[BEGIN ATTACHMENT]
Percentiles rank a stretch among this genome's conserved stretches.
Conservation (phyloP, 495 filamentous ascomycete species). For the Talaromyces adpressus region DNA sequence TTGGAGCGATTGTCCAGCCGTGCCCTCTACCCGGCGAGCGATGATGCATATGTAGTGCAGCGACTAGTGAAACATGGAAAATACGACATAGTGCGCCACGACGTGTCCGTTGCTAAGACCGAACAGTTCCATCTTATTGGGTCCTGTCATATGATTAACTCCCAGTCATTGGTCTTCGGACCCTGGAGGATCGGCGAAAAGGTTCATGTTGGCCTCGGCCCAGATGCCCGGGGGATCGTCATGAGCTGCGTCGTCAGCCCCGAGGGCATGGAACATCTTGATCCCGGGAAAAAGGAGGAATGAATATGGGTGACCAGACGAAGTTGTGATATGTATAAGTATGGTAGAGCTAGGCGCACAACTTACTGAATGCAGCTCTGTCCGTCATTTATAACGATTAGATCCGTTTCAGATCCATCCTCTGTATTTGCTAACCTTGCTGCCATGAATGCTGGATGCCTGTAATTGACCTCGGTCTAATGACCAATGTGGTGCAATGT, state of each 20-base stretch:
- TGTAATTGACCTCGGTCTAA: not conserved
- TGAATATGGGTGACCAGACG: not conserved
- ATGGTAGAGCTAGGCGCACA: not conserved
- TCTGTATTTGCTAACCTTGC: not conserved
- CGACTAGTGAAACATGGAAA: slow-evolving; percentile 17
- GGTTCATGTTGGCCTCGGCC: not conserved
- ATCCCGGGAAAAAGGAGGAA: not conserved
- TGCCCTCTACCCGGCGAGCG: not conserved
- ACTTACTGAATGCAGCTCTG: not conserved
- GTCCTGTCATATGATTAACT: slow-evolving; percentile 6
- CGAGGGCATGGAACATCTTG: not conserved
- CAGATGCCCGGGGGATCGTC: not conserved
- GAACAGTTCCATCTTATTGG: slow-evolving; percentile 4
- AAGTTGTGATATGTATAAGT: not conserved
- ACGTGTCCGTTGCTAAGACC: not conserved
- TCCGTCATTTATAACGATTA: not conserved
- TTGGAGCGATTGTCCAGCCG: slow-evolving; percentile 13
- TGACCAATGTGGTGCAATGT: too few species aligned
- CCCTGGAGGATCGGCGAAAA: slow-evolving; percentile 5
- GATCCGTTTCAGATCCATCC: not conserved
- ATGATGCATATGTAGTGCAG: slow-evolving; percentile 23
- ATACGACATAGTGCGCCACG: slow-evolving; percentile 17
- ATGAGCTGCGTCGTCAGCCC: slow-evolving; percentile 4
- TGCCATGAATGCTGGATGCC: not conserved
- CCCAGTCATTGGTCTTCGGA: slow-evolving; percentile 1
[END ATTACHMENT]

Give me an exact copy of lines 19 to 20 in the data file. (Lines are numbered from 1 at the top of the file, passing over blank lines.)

- TTGGAGCGATTGTCCAGCCG: slow-evolving; percentile 13
- TGACCAATGTGGTGCAATGT: too few species aligned